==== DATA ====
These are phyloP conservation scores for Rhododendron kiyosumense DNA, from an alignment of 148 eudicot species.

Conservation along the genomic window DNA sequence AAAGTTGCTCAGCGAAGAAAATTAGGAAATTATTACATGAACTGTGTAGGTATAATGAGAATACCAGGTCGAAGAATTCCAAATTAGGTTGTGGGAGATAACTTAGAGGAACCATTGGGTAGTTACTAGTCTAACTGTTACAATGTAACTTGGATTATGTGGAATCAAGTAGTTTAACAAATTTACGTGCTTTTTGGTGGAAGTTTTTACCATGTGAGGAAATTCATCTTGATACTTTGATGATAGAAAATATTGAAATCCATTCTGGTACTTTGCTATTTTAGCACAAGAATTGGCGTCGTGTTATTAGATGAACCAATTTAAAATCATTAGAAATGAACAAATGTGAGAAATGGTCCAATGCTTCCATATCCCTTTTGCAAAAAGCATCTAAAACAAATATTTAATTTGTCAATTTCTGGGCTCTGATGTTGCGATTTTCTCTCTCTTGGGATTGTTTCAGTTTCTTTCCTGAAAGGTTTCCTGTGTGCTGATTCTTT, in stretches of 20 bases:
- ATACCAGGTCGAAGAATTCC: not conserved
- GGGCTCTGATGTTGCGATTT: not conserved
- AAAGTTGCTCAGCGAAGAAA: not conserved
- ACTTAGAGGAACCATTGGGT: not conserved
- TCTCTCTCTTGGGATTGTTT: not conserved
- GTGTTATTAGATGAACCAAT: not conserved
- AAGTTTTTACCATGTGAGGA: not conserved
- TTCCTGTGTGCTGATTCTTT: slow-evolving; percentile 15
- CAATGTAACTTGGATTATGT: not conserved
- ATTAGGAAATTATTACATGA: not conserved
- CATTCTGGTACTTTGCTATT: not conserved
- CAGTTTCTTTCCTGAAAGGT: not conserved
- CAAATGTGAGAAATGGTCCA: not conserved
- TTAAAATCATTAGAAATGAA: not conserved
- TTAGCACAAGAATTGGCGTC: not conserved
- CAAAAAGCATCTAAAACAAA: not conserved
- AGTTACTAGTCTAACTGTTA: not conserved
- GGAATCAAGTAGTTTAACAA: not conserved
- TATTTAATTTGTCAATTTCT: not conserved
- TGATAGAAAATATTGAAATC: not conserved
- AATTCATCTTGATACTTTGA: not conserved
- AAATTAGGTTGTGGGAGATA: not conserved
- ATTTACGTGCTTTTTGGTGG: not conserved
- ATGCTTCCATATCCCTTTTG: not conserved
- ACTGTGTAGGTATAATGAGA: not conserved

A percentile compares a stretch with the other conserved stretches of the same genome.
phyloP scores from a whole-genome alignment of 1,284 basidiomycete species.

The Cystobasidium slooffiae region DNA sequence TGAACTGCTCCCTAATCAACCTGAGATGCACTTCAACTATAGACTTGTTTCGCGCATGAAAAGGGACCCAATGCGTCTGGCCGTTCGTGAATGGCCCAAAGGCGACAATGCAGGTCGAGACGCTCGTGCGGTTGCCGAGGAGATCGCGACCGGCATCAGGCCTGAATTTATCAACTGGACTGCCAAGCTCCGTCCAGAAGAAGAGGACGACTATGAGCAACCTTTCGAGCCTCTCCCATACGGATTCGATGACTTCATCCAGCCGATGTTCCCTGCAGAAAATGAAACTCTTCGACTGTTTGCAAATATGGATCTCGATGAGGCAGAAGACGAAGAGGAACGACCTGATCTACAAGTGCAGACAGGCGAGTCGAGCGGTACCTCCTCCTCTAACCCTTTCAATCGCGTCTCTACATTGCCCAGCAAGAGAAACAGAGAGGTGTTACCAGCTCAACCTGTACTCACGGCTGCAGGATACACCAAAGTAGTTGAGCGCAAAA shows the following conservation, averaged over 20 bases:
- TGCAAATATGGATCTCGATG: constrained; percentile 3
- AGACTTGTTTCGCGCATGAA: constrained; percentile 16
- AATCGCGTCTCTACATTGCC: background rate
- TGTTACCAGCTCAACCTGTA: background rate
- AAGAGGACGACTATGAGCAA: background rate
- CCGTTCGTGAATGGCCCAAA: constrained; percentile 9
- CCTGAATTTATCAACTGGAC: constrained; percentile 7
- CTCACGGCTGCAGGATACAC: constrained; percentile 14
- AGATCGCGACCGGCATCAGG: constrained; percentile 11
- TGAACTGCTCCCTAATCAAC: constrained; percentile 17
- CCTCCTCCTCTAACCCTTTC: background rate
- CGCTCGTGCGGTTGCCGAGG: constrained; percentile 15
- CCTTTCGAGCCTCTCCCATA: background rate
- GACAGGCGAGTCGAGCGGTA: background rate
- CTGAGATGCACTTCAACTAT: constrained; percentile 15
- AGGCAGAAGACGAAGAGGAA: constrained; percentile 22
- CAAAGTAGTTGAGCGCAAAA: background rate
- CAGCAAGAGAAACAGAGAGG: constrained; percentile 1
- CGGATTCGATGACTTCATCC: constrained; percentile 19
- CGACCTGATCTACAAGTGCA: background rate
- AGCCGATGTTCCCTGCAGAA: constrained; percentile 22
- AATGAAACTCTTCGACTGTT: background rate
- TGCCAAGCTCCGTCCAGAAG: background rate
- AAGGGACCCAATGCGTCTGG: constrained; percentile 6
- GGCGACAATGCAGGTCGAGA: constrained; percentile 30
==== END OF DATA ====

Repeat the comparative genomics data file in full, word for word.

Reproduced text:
These are phyloP conservation scores for Rhododendron kiyosumense DNA, from an alignment of 148 eudicot species.

Conservation along the genomic window DNA sequence AAAGTTGCTCAGCGAAGAAAATTAGGAAATTATTACATGAACTGTGTAGGTATAATGAGAATACCAGGTCGAAGAATTCCAAATTAGGTTGTGGGAGATAACTTAGAGGAACCATTGGGTAGTTACTAGTCTAACTGTTACAATGTAACTTGGATTATGTGGAATCAAGTAGTTTAACAAATTTACGTGCTTTTTGGTGGAAGTTTTTACCATGTGAGGAAATTCATCTTGATACTTTGATGATAGAAAATATTGAAATCCATTCTGGTACTTTGCTATTTTAGCACAAGAATTGGCGTCGTGTTATTAGATGAACCAATTTAAAATCATTAGAAATGAACAAATGTGAGAAATGGTCCAATGCTTCCATATCCCTTTTGCAAAAAGCATCTAAAACAAATATTTAATTTGTCAATTTCTGGGCTCTGATGTTGCGATTTTCTCTCTCTTGGGATTGTTTCAGTTTCTTTCCTGAAAGGTTTCCTGTGTGCTGATTCTTT, in stretches of 20 bases:
- ATACCAGGTCGAAGAATTCC: not conserved
- GGGCTCTGATGTTGCGATTT: not conserved
- AAAGTTGCTCAGCGAAGAAA: not conserved
- ACTTAGAGGAACCATTGGGT: not conserved
- TCTCTCTCTTGGGATTGTTT: not conserved
- GTGTTATTAGATGAACCAAT: not conserved
- AAGTTTTTACCATGTGAGGA: not conserved
- TTCCTGTGTGCTGATTCTTT: slow-evolving; percentile 15
- CAATGTAACTTGGATTATGT: not conserved
- ATTAGGAAATTATTACATGA: not conserved
- CATTCTGGTACTTTGCTATT: not conserved
- CAGTTTCTTTCCTGAAAGGT: not conserved
- CAAATGTGAGAAATGGTCCA: not conserved
- TTAAAATCATTAGAAATGAA: not conserved
- TTAGCACAAGAATTGGCGTC: not conserved
- CAAAAAGCATCTAAAACAAA: not conserved
- AGTTACTAGTCTAACTGTTA: not conserved
- GGAATCAAGTAGTTTAACAA: not conserved
- TATTTAATTTGTCAATTTCT: not conserved
- TGATAGAAAATATTGAAATC: not conserved
- AATTCATCTTGATACTTTGA: not conserved
- AAATTAGGTTGTGGGAGATA: not conserved
- ATTTACGTGCTTTTTGGTGG: not conserved
- ATGCTTCCATATCCCTTTTG: not conserved
- ACTGTGTAGGTATAATGAGA: not conserved

A percentile compares a stretch with the other conserved stretches of the same genome.
phyloP scores from a whole-genome alignment of 1,284 basidiomycete species.

The Cystobasidium slooffiae region DNA sequence TGAACTGCTCCCTAATCAACCTGAGATGCACTTCAACTATAGACTTGTTTCGCGCATGAAAAGGGACCCAATGCGTCTGGCCGTTCGTGAATGGCCCAAAGGCGACAATGCAGGTCGAGACGCTCGTGCGGTTGCCGAGGAGATCGCGACCGGCATCAGGCCTGAATTTATCAACTGGACTGCCAAGCTCCGTCCAGAAGAAGAGGACGACTATGAGCAACCTTTCGAGCCTCTCCCATACGGATTCGATGACTTCATCCAGCCGATGTTCCCTGCAGAAAATGAAACTCTTCGACTGTTTGCAAATATGGATCTCGATGAGGCAGAAGACGAAGAGGAACGACCTGATCTACAAGTGCAGACAGGCGAGTCGAGCGGTACCTCCTCCTCTAACCCTTTCAATCGCGTCTCTACATTGCCCAGCAAGAGAAACAGAGAGGTGTTACCAGCTCAACCTGTACTCACGGCTGCAGGATACACCAAAGTAGTTGAGCGCAAAA shows the following conservation, averaged over 20 bases:
- TGCAAATATGGATCTCGATG: constrained; percentile 3
- AGACTTGTTTCGCGCATGAA: constrained; percentile 16
- AATCGCGTCTCTACATTGCC: background rate
- TGTTACCAGCTCAACCTGTA: background rate
- AAGAGGACGACTATGAGCAA: background rate
- CCGTTCGTGAATGGCCCAAA: constrained; percentile 9
- CCTGAATTTATCAACTGGAC: constrained; percentile 7
- CTCACGGCTGCAGGATACAC: constrained; percentile 14
- AGATCGCGACCGGCATCAGG: constrained; percentile 11
- TGAACTGCTCCCTAATCAAC: constrained; percentile 17
- CCTCCTCCTCTAACCCTTTC: background rate
- CGCTCGTGCGGTTGCCGAGG: constrained; percentile 15
- CCTTTCGAGCCTCTCCCATA: background rate
- GACAGGCGAGTCGAGCGGTA: background rate
- CTGAGATGCACTTCAACTAT: constrained; percentile 15
- AGGCAGAAGACGAAGAGGAA: constrained; percentile 22
- CAAAGTAGTTGAGCGCAAAA: background rate
- CAGCAAGAGAAACAGAGAGG: constrained; percentile 1
- CGGATTCGATGACTTCATCC: constrained; percentile 19
- CGACCTGATCTACAAGTGCA: background rate
- AGCCGATGTTCCCTGCAGAA: constrained; percentile 22
- AATGAAACTCTTCGACTGTT: background rate
- TGCCAAGCTCCGTCCAGAAG: background rate
- AAGGGACCCAATGCGTCTGG: constrained; percentile 6
- GGCGACAATGCAGGTCGAGA: constrained; percentile 30